So fair warning, Utah foes, if 2017 was a "learning experience," in the words of co-coach Tom Farden, then 2018 might just be the year of the Utes.
Opponents such as Oklahoma, LSU and UCLA will be strong too, but anyone who followed the Utes can't help but think next season could be special for Utah. The Utes just need a little more luck than they had this season.
For the most part, the Utes were able to make up for the January season-ending injuries to freshman Kim Tessen and sophomore Sabrina Schwab, with gymnasts such as Shannon McNatt, Missy Reinstadtler and Erica Muhaw gaining experience under fire.
McNatt in particular stood out for her work when sophomore Kari Lee joined the list of injured gymnasts before regionals.
McNatt, never having competed on the beam, scored 9.9 at regionals, 9.85 in the NCAA preliminaries and 9.7625 in the Super Six. The Utes would have loved to have had Lee in the lineup, since she is one of the best on beam, but McNatt's performances were encouraging to co-coach Megan Marsden, particularly since the last one came after normally unflappable Baely Rowe fell.
If McNatt had failed to hit, the Utes would have finished sixth instead of fifth in the NCAAs.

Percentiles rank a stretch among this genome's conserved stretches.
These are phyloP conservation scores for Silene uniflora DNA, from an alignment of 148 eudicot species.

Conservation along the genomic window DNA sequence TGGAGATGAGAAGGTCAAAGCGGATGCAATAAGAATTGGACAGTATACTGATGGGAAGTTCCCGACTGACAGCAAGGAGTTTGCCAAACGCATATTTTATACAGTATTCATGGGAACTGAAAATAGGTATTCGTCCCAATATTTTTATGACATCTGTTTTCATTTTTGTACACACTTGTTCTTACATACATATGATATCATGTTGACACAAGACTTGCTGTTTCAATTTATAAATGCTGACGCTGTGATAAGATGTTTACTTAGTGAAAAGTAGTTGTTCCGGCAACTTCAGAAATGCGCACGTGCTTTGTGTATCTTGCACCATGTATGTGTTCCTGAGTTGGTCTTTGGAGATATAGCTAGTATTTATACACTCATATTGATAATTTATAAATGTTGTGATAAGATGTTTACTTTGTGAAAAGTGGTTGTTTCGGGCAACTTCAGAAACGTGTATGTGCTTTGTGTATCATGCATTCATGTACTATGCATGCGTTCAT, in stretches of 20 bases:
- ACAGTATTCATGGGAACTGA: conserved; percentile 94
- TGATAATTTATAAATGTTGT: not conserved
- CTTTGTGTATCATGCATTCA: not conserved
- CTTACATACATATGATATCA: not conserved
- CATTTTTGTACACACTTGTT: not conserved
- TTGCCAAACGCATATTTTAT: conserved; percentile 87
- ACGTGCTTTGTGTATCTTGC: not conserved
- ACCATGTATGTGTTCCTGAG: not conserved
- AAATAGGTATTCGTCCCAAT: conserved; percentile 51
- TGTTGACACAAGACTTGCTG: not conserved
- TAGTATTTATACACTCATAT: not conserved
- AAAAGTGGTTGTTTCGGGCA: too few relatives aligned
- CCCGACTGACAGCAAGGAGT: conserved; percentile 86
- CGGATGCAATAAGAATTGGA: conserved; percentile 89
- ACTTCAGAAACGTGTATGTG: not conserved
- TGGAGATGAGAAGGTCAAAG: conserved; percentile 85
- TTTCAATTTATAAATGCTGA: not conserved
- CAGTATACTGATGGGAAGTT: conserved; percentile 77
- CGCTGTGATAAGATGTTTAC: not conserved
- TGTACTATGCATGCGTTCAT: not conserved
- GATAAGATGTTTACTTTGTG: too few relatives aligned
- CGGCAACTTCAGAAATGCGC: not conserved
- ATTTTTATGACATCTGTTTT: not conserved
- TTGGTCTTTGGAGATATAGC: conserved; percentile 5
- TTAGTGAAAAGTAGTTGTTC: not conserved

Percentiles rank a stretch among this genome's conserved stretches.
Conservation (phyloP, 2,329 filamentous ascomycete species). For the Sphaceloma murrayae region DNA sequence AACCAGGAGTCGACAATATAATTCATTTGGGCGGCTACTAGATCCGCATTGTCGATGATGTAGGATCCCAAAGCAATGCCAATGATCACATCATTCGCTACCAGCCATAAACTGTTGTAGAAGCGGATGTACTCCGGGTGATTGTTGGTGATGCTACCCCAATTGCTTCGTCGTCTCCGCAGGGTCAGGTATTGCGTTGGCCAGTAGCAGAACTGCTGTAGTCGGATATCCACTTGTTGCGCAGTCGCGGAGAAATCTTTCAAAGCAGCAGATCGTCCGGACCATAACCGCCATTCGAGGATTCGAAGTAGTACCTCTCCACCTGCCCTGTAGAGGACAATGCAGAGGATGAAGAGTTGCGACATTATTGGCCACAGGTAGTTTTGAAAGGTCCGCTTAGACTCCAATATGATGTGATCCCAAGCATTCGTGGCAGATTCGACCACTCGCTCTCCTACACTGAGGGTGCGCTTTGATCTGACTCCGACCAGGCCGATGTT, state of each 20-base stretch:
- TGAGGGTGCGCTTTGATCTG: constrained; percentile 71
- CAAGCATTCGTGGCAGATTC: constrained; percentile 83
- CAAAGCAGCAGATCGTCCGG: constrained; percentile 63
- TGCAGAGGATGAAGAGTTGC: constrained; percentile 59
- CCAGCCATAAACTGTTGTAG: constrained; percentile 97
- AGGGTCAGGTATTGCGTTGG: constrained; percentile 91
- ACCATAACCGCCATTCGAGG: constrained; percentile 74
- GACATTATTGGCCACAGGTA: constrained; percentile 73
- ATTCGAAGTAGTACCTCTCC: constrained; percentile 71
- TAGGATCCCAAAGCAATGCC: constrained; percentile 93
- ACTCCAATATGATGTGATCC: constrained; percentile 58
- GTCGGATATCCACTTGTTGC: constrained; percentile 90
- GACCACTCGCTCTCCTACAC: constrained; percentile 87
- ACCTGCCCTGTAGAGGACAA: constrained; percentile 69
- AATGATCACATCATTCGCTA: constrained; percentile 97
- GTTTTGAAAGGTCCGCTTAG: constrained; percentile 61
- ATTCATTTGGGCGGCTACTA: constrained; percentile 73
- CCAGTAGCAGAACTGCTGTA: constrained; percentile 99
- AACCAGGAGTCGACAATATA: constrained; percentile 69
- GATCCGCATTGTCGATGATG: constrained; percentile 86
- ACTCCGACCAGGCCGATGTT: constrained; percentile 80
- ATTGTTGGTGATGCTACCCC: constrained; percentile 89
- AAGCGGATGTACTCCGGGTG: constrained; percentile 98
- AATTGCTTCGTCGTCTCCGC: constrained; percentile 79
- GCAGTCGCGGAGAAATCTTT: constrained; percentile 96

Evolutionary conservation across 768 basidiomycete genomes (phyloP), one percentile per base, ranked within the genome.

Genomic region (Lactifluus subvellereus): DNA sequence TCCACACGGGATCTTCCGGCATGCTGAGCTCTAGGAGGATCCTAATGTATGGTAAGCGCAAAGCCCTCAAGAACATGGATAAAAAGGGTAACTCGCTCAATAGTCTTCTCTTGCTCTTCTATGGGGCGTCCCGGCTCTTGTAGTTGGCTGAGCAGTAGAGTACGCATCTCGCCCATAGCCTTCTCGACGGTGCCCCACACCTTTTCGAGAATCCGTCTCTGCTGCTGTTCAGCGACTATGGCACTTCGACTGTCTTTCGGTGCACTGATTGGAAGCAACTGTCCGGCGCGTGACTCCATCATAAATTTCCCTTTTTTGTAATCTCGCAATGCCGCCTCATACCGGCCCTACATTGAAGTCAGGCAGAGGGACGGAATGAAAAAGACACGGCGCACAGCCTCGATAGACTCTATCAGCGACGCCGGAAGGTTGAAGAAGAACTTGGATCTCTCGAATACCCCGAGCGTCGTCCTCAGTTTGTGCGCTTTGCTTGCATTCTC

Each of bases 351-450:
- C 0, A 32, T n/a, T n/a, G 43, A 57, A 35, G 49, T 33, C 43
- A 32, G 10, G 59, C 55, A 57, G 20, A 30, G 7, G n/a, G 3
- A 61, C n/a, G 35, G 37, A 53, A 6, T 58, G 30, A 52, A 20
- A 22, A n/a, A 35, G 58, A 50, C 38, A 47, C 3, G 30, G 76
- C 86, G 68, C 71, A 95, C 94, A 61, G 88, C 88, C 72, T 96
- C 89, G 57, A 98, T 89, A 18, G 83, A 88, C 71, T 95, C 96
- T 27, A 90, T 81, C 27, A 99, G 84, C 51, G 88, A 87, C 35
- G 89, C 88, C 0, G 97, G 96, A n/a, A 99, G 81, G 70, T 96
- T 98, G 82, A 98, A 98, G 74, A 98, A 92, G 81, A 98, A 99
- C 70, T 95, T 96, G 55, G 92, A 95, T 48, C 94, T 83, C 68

"Doing that routine in that kind of situation will give her something to remember next year," Marsden said.
Probably most encouraging for Utah fans is that the beam, an event that has created many woes for the Utes in recent seasons, has turned into an event of force.
The Utes graduate Rowe, one of their best on the apparatus, but her absence shouldn't be felt too much if Schwab and Lee can stay healthy next season.
Lee is looking ahead to 2018 like Skinner is. It took Lee until the end of the season to feel she had recovered enough from her Achilles tendon tear she suffered in 2017. Then the ankle sprain derailed her hopes of competing in the all-around in the postseason.
She figures she has earned a little good luck for 2018.
"Next year we are going to be strong," she said. "We have strong upperclassmen and the freshmen did well. We know all teams have injuries, those things happen, especially in gymnastics, but hopefully we can be healthy and strong all the way."
While one gymnast can't make a team, no one would argue the key to Utah's success in 2018 will rely much on Skinner, no matter the depth and talent around her.
Skinner had a season few gymnasts have enjoyed, setting a school record for most all-around wins (12) and being second only to Ashley Postell for most wins in a single season with 43. Postell had 47 wins in 2008, but had two more regular season competitions. Skinner went 56 of 56 in hit routines and became Utah's first NCAA floor champion since Missy Marlowe in 1992.
The 2016 Olympic alternate would deserve some rest after that rookie campaign, but she is contemplating going for the 2017 World Championships in November. A member of the 2014 gold medalist USA World Championship team, Skinner said she hasn't ruled out making another run at the Olympics in 2020 either.
Those Olympics seem a long ways off, but Skinner's gusto typifies the attitude of the current Utes — give them more, they are ready.
"Next year is going to be amazing," Skinner said.